Far, then, from establishing a solid foundation for religious belief, as some good but ill-informed men think, by proving the truth of Christ's miracles—that proof, could it be got, would be destructive of all belief, and the very highest triumph of scepticism.

But in respect to this miracle of walking on the sea, and in every case like it where the conditions of the miracle are distinctly stated and are capable of measurement, its impossibility and consequent falsehood can be as surely demonstrated as any proposition in arithmetic.

The miracle of a man walking on the sea consists in this, that the one pound of water displaced by his feet shall outweigh, in page 41 the most; delicate and exact of all balances, the one hundred and sixty-eight pounds of living matter that constitutes his bodily frame,—or in other words, that a thing shall be made not only equal to all its parts but equal to one hundred and sixty-eight times more than itself—a proposition that is a contradiction in terms,—an impossibility that God's will you appeal to cannot effect—and which remains for ever and eternally untrue.

And what are the proofs the orthodox rely on to rebut these conclusions of common sense? Their boasted proofs consist neither of their own senses nor of human testimony, but of certain copies of old manuscripts that contradict each other and of which there are no originals. These writings were not published in the place nor at the time Christ's miracles are said to have been wrought. They are not even in the language of the common people before whom he exhibited his wonders, but in Greek, the tongue of a foreign and distant people; and they did not exist till a whole generation after Christ's death, when the statements they contain were safe from all possible scrutiny or detection. Such are the gospels—the evidence of holy writ—whereby divines prove the truth of miracles and the eternity of hell torments,—the two vermillion-coloured pillars of the orthodox temple.

Luke says he wrote what others told him; and, to a certain extent, the other gospel writers did the same;—and good, but credulous men, on the authority of these writings, believed then in the gospel miracles, very much as they do now, without troubling themselves about evidence; and the belief then, as now, gave rise to many practical results,—just as, two centuries ago, good men, on the authority of Moses, believed in witches, and burned alive in consequence many innocent persons.

Had their contemporaries known who Luke and the rest were, and that they were the writers of the gospels, as authentically as we know who James Boswell was, and that he wrote the life of Johnson,—this would only prove, what no one doubts, that knowing their character, men believed these writers,—a very different thing indeed from knowing that the miraculous facts they stated were true. But there exists to us no public contemporary independent information respecting the gospel witnesses. If the witnesses themselves are myths, what can their evidence be? Men however, to whom reason or common sense is troublesome, may very well be content to display the vast multitudes who in all ages have believed the gospel miracles, and so establish their creed on authority which saves all inquiry and is easily understood.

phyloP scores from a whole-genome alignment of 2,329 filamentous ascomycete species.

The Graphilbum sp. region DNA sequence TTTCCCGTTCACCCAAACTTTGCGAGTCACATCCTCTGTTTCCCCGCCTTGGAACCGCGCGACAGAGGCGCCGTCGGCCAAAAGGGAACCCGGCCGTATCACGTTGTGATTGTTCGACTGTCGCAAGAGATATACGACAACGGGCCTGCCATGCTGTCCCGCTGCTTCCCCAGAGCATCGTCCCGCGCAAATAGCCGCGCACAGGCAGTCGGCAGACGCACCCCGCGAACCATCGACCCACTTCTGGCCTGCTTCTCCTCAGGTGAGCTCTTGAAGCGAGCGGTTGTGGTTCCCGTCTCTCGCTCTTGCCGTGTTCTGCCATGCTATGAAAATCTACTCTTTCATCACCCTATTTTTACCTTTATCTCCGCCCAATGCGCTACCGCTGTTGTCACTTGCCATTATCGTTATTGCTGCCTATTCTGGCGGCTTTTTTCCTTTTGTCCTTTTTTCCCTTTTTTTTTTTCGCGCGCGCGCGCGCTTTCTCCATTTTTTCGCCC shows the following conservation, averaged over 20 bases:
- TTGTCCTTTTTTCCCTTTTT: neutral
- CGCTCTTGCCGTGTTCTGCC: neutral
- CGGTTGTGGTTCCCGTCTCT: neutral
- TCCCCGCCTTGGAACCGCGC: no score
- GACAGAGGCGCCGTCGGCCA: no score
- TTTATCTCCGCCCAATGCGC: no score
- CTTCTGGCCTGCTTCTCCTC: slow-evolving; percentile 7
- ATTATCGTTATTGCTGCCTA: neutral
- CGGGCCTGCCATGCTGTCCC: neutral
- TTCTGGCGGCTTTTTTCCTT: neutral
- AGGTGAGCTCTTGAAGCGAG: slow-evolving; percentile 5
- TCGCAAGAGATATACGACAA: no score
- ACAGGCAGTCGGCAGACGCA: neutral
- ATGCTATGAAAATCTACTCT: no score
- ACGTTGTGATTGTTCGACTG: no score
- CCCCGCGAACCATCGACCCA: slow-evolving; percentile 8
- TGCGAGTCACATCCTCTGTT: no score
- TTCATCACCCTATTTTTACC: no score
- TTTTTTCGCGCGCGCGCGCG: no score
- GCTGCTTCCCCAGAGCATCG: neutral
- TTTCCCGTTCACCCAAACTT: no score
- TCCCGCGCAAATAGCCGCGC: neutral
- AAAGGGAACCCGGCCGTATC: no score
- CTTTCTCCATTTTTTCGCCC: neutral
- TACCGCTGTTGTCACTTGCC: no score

In vain you appeal to the marks of credibility the gospels themselves contain. You will find in Homer and the Arabian Nights, miracles ascribed to gods and genii that are undoubted falsehoods; and yet the narratives containing these miracles overflow with strokes of nature and expressions of piety the most tender, true, and beautiful, and with genuine details of the page 42 life, customs, and opinions belonging to the state of society, government, and civilization that existed in the days the poet and the story-teller describe.

Is it not very possible that men shall endure ignominy and the last extremities of torture to assert a cause on which their self-importance and power over others depends? How many fabrications are there in the world, simple, natural, minute, and having all the confidence of truth? Happy is he who has not been taught by experience that the highest claims to gospel light may be found side by side in the same bosom with baseness and knavery.

But Miracles Christ himself avouches as his witnesses, and on their evidence he rests his claim to the messiahship. Go and show John, says he, those things which ye do hear and see : the blind recover their sight and the lame walk; the lepers are cleansed and the deaf hear; the dead are raised up. In distinct and solemn appeal to his miracles he says, "If I do not the works of my Father, believe me not." Let us then take him at his word, and assume the test he offers of his truth.

The husbandman who ploughs and sows and divides to his children the bread that rewards his forethought and toil, is a doer of the works of God. No other manner of God's working is seen on earth. To give existence by the word of one's mouth to wine, barley loaves, and fish, are not the works of God. These are wizard's works, that might be the credentials of a messenger from Zeus, but not from God. His works are before our eyes; and they are entirely different from Christ's miracles. How then could his miracles, even were they true, be evidence that he came from God, or spoke the words of God? If they are evidence of anything, they must of necessity prove that he was not sent and is not to be believed; for miracles are wholly contrary to all God's undoubted works that we have ever seen or known.